Unlike at least one commenter, I’m inclined to think that Erik’s reaction to the unfortunate Chait p.c. piece was pretty much appropriate. But I suppose what’s wrong with it could be spelled out in more detail. First, as Angus Johnston says, it has a serious “what’s true isn’t relevant and what’s relevant isn’t true” problem. Obviously, vandalism as a response to speech is illiberal and indefensible, but these isolated cases aren’t representative or defended by liberals of any influence or significance. His examples of behavior that’s more common, on the other hand, tend to be self-refuting calls for less or different speech. People expressing disagreement with who gets chosen to receive a hefty check to express platitudes before a captive audience, for example, are not actually attacking on free speech; they are engaging in it. (Citing events invoking Catharine MacKinnon from the first Bush administration to pad out the list of anecdotes is a tell here, like a conservative culture scold still basing arguments around “Piss Christ.”) As Amanda Marcotte puts it:
While the article purports to be a lambast of “the culture of taking offense” and censorious attitudes, it quickly becomes clear that the only speech that Chait is interested in protecting is conservative or contrarian. When it comes to people saying uncomfortable or provocative things from the left, Chait comes across as just as censorious and silencing as any of the leftist prigs he attempts to criticize.
To be clear, Chait has plenty of examples of what has become a genuinely serious problem of liberals who react to uncomfortable ideas by turning to censorship: Harassment campaigns against conservatives, cancelling plays or art shows because of political incorrectness, tearing down anti-choice posters.
But outside of those few examples, most of Chait’s article is not a defense of rowdy public discourse at all, but the opposite: Most of the piece is little more than demands that liberals silence certain forms of discourse that make Chait uncomfortable. For a piece that mocks the use of “trigger warnings” to alert people about disturbing content, it sure seems Chait has no problem trying to silence anyone who says something that might hurt his feelings.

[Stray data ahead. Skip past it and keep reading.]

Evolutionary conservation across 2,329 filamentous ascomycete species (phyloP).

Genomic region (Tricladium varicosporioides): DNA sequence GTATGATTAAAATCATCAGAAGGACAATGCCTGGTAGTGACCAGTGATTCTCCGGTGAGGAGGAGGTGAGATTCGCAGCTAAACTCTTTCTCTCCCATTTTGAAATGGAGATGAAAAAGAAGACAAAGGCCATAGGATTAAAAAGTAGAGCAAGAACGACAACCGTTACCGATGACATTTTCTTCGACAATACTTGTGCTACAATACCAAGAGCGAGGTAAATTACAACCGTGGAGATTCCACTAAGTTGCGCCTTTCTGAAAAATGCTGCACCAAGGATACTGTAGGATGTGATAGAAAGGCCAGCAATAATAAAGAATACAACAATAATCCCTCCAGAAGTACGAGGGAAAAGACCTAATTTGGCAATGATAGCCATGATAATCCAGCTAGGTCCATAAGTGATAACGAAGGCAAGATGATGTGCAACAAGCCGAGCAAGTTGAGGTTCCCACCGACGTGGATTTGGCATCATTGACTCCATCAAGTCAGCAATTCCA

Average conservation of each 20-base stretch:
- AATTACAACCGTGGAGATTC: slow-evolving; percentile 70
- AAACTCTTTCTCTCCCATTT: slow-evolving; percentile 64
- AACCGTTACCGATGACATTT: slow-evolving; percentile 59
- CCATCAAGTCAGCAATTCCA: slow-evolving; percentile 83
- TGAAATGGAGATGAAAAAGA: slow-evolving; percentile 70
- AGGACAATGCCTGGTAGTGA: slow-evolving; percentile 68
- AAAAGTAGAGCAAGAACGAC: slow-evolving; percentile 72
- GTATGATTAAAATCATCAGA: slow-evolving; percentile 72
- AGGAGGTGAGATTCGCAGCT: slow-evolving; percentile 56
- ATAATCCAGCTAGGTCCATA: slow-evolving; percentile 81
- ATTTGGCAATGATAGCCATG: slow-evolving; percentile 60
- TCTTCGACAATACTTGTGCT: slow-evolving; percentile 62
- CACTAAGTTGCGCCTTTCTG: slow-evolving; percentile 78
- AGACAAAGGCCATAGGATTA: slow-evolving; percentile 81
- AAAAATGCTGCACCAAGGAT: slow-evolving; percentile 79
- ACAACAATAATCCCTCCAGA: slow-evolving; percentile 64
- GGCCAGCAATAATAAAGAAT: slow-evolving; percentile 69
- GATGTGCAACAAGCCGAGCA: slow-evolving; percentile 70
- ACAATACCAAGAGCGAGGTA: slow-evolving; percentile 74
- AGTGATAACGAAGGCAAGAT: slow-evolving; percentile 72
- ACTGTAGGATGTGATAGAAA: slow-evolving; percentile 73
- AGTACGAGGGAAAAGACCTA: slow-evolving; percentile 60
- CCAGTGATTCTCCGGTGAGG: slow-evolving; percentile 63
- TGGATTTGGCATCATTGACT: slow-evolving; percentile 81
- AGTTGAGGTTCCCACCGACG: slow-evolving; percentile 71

As Marcotte and several other people have observed, this argument in the Chait essay is particularly problematic:
Two and a half years ago, Hanna Rosin, a liberal journalist and longtime friend, wrote a book called The End of Men, which argued that a confluence of social and economic changes left women in a better position going forward than men, who were struggling to adapt to a new postindustrial order. Rosin, a self-identified feminist, has found herself unexpectedly assailed by feminist critics, who found her message of long-term female empowerment complacent and insufficiently concerned with the continuing reality of sexism. One Twitter hashtag, “#RIPpatriarchy,” became a label for critics to lampoon her thesis. Every new continuing demonstration of gender discrimination — a survey showing Americans still prefer male bosses; a person noticing a man on the subway occupying a seat and a half — would be tweeted out along with a mocking #RIPpatriarchy.
Her response since then has been to avoid committing a provocation, especially on Twitter. “If you tweet something straightforwardly feminist, you immediately get a wave of love and favorites, but if you tweet something in a cranky feminist mode then the opposite happens,” she told me. “The price is too high; you feel like there might be banishment waiting for you.” Social media, where swarms of jeering critics can materialize in an instant, paradoxically creates this feeling of isolation. “You do immediately get the sense that it’s one against millions, even though it’s not.” Subjects of these massed attacks often describe an impulse to withdraw.
Let me get this straight. Rosin wrote an article promoting her recent book in Slate with the title “The Patriarchy Is Dead.” Some people on Twitter disagreed with this rather obviously silly and overstated premise and even used — avert your eyes! — what the kids today call “hashtags” to express their disagreement. (There are cases where Twitter can be used to engage in outright harassment rather than just disagreement, but nobody seems to be claiming that this is one of them.) And apparently the principles of freewheeling liberal free discourse are that — these people should not have disagreed with Rosin’s piece? That using Twitter snark to express disagreement crosses some magical line? To the extent that “P.C.” means anything at this late date, it’s Chait who’s expressing the “P.C.” views here. I admire a lot of Rosin’s work, but we should also return once again to dsquared: using provocative contrarianism to attract attention and then whining when people take the bait is not very sympathetic behavior.